UK Men's Basketball

‘You’re way better.’ Why Kentucky’s Nick Richards might have turned the corner.

Kentucky sophomore Nick Richards put up a shot during the first half of Wednesday night’s exhibition game against the Bahamas Select Team at the Atlantis Resort on Paradise Island, Bahamas.
Kentucky sophomore Nick Richards put up a shot during the first half of Wednesday night’s exhibition game against the Bahamas Select Team at the Atlantis Resort on Paradise Island, Bahamas. UK Athletics

A veteran big man is supposed to make a telling difference for Kentucky this coming season. A veteran big man made a difference Wednesday in the first game of UK’s exhibition series here.

That veteran big man was — surprise — Nick Richards. The sophomore center played big as UK beat the Bahamas Select Team 85-61.

Richards played effectively on both ends of the court. His 19 points featured the kind of post-up comfort that eluded him last season.

Richards also was a defensive presence. This came through late in the second half when Samuel Hunter, a Bahamian likened to DeAndre Ayton earlier in the week, drove. Richards swatted the shot out of bounds.

“Trying to play freely,” Richards said. “Trying to play without a conscious. And, hopefully, you see the results that happen on the court.”

The results were impossible to miss.

“Oh wow,” UK Coach John Calipari said when asked about Richards’ performance.

Calipari and Richards cited sports psychologist Bob Rotella as a difference-maker in the startling improvement on display. Richards said he speaks to Rotella at least once a week for a half hour or more. Rotella emphasizes the positive, said Richards, who acknowledged how he “really needed” to hear an upbeat message.

“Family members told me it looked like I wasn’t having any fun out there,” Richards said of last season. “It looked like I wasn’t really into the game as much as I was.”

When Richards watched video of his play last season, he could not dispute what his family said.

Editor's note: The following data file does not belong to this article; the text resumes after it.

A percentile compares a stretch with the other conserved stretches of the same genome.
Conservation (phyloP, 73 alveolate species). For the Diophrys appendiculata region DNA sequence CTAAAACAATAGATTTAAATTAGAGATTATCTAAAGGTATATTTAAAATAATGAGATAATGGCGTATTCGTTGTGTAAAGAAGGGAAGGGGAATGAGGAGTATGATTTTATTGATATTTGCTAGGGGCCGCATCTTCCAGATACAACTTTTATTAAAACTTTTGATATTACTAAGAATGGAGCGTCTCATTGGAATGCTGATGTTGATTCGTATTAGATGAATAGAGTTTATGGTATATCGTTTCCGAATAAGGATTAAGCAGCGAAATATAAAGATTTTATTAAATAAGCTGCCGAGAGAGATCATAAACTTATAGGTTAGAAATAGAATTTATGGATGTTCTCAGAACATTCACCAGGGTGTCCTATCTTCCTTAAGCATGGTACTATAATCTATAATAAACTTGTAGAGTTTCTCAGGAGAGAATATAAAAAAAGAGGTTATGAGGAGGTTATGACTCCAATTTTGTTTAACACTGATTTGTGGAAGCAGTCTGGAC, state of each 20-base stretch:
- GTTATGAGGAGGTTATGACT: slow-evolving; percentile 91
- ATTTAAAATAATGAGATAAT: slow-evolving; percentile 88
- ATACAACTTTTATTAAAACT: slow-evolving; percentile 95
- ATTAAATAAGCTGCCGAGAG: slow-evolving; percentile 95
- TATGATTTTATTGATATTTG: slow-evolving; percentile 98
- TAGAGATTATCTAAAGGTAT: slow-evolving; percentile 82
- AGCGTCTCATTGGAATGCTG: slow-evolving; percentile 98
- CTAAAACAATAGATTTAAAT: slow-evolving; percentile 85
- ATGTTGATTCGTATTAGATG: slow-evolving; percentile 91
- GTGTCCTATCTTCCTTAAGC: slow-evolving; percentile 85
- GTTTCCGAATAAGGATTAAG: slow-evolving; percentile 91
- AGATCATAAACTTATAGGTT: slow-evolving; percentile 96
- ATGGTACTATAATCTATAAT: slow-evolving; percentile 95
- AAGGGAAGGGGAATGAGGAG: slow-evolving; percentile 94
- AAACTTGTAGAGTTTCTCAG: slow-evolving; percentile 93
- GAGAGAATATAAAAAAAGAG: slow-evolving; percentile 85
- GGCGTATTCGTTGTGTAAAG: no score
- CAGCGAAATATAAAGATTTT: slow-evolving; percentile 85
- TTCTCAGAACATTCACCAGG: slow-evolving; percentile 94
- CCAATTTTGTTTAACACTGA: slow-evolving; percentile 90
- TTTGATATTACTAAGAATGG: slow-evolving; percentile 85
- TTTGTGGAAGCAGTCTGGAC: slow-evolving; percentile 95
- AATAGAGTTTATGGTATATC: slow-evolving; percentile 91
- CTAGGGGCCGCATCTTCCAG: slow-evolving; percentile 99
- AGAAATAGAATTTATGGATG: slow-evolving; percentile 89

“It looked like I wasn’t really excited to play basketball,” he said. “Right now, I’m just happy to come back on the court.”

As a native of Jamaica, it helped to be playing against another Caribbean nation, Richards said.

“I represented them today,” he said of his fellow Jamaicans. “Not wearing the name on my chest, but just being a Jamaican.”

Calipari advised Richards to move beyond last season. “I keep saying if things don’t go well, it’s not last year,” the UK coach said. “You’re way better.”

Meanwhile, the veteran big man expected to make a difference struggled to find his basketball sea legs. Reid Travis, the graduate transfer from Stanford looked like a player still getting accustomed to new teammates and a new setting. He made two of nine shots and had almost as many turnovers (three) as points (four).

“I even said to Reid, ‘Reid, it was like you were a freshman,’” Calipari said. “First time out. You can’t believe this environment. But, I said, ‘You’re going to be fine.’”

Calipari corrected a reporter who suggested Travis looked uncomfortable.

“He didn’t look uncomfortable all the time,” Calipari said. “He went and got rebounds.”

Travis had 14 rebounds.

Calipari faulted the way Travis prepared to shoot after receiving an entry pass in the post.

“Get it and get to the rim,” Calipari said. “He was bringing it down and crouching. Then they’re whacking (at the ball).”

Kentucky led 42-35 at halftime. The game’s opening five minutes made such a competitive score seem unlikely.

Led by Richards, Kentucky roared to a 13-0 lead.

Richards, who faded down the stretch of last season, was active. He scored 10 points inside the first six minutes.

An ambivalent post player last season, Richards dominated the Bahamas Select Team from the post early. His 10 quick points included two post-up moves, plus two free throws produced by a post move. He also hit a soft jumper from the baseline en route to a team-high 15 points in the first half.

The Bahamas Select Team did not meekly submit. Three times down the stretch of the first half, the UK lead was reduced to two points. With three seconds left, Samuel Hunter drew a technical foul for shoving PJ Washington.

A free throw by Washington and two technical free throws by Tyler Herro set the halftime score.

Kentucky started five different players in the second half: EJ Montgomery, Ashton Hagans, Keldon Johnson , Herro and Travis.

The Bahamas Select Team got the best of this fivesome, scoring the first seven points. A layup by Jaraun Burrows put UK behind 44-43 with 16:44 left. That was UK’s first deficit.

Less than a minute later, Herro drove to a basket and Kentucky did not trail again.

UK’s defense — and an opponent’s carelessness — helped restore a double-digit lead. The Bahamas Select Team committed four straight turnovers in one stretch.

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